Strategic Federal And State Criminal Defense

Can I be accused of a federal crime for telemarketing?

On Behalf of | Jan 9, 2015 | Federal Crimes |

You might face such allegations if certain circumstances exist. In fact, telemarketing scams are amongst the most common, so the federal government has really cracked down on telemarketers and what they can and cannot do over the phone. For example, if you offer significant products, services, or winnings in exchange for an individual’s personal information, you should make sure you make good on your promise. Failing to do so could result in fraud charges.

Many allegations of fraud arise when telemarketers promise free items, ensure no risk, guarantee high profits, and refuse to divulge information about themselves or the company for which they work. These factors, coupled with a high-pressure call can lead many to make serious accusations, particularly when they lose money. When this happens, you could wind up facing serious criminal charges that could result in significant penalties.

A fraud or theft conviction can damage your life significantly. You may be sent to prison for a significant period of time, be forced to pay enormous fines, and suffer in a severely tarnished reputation. A federal charge in itself, which many telemarking scams are since calls are often made across state lines, could ruin your job, your personal relationships, and your future.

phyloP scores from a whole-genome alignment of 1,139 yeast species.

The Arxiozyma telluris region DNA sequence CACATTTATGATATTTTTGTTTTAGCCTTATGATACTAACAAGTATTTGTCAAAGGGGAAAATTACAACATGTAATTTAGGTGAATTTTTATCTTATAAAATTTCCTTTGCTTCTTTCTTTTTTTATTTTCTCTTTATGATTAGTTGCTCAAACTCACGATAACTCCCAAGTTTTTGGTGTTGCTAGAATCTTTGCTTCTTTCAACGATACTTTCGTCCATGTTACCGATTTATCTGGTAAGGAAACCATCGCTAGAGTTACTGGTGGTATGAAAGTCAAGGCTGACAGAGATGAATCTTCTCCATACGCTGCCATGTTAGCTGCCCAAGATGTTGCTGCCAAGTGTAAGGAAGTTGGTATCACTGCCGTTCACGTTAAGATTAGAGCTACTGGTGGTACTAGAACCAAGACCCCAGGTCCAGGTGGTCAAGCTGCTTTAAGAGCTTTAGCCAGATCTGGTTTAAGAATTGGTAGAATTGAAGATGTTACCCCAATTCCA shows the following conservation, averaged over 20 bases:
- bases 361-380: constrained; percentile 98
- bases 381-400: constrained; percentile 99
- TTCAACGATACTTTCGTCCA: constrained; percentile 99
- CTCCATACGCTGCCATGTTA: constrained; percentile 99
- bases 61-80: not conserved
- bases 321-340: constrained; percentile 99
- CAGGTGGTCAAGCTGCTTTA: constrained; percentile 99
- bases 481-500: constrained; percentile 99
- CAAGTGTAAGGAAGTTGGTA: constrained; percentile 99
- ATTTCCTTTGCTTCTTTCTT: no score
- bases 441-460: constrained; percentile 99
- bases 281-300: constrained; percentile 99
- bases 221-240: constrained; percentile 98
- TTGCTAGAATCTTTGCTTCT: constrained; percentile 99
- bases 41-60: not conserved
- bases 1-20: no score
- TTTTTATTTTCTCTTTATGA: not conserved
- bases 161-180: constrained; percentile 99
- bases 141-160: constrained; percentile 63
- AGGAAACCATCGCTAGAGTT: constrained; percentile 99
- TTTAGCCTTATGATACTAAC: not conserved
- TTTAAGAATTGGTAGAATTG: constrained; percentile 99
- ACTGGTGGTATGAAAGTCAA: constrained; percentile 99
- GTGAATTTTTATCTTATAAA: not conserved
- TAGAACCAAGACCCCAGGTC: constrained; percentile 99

Thus, there is a lot to lose when accused of telemarketing fraud. One way to ensure you do not face allegations is to be completely clear with your customers about what you are pitching them. Feel free to provide potential customers with your name and contact information as well as that of the company for which you work. However, if you are still facing criminal allegations, then you may want to consult with a California attorney who is experienced at handling federal crimes charges. He or she might be able to help you put forth a defense that is strong enough to help you avoid the costly penalties discussed above.

Source: FBI, “Common Fraud Schemes,” accessed on Jan. 2, 2014